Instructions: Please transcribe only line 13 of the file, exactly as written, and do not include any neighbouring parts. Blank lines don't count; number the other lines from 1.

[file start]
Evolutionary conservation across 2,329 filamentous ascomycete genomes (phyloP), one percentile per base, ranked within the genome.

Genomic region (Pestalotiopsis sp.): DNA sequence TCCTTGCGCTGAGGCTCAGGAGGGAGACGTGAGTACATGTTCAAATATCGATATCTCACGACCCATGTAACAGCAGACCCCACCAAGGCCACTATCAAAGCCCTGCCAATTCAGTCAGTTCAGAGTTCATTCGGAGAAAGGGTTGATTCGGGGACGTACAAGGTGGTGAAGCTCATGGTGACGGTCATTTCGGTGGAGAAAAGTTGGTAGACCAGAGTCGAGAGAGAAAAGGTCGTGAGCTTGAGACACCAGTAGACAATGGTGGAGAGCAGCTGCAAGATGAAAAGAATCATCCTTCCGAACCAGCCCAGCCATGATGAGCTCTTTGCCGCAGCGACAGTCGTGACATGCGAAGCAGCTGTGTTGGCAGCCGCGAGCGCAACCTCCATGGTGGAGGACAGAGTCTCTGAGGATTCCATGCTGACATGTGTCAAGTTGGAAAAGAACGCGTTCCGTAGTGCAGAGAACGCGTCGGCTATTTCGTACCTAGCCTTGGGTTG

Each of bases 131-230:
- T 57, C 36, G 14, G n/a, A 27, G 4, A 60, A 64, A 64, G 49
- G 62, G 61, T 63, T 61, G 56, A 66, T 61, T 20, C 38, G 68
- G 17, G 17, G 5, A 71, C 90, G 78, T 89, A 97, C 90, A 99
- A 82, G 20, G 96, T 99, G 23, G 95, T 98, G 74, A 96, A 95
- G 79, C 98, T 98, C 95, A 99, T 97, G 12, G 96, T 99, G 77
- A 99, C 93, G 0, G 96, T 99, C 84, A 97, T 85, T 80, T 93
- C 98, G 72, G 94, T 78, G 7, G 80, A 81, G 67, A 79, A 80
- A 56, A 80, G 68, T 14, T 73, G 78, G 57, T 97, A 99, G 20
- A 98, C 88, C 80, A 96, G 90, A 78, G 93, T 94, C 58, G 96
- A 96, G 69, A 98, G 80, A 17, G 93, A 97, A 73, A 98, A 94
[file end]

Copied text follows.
- A 96, G 69, A 98, G 80, A 17, G 93, A 97, A 73, A 98, A 94